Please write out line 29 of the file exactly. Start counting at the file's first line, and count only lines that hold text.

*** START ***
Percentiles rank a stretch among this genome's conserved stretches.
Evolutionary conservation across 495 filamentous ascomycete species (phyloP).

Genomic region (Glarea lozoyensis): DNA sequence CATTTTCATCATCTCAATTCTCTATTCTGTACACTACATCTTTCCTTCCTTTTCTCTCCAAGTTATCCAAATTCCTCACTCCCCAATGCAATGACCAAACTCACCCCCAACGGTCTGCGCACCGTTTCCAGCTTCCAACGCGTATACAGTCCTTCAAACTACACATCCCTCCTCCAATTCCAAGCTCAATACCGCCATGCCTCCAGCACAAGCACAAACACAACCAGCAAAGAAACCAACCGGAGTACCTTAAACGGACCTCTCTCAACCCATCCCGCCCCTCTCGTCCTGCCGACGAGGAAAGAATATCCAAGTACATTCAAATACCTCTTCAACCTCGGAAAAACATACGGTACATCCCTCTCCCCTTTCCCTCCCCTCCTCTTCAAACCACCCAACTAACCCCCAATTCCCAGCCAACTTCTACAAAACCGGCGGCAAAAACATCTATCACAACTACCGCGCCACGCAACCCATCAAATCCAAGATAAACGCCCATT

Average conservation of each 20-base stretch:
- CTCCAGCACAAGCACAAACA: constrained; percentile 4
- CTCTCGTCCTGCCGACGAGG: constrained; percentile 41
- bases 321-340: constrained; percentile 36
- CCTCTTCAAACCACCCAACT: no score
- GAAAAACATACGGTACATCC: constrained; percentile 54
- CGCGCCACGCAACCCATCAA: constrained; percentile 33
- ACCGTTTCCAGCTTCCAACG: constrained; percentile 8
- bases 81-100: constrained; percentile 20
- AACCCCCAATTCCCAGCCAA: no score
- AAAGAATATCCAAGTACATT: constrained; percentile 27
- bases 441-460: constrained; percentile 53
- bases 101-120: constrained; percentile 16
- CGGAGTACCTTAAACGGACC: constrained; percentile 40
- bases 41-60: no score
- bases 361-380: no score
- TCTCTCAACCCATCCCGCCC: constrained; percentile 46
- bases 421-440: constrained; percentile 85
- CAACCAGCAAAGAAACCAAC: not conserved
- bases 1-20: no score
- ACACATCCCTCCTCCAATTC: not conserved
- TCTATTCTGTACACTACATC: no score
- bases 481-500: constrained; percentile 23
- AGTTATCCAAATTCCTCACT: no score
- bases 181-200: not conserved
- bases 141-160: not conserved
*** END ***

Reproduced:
- bases 141-160: not conserved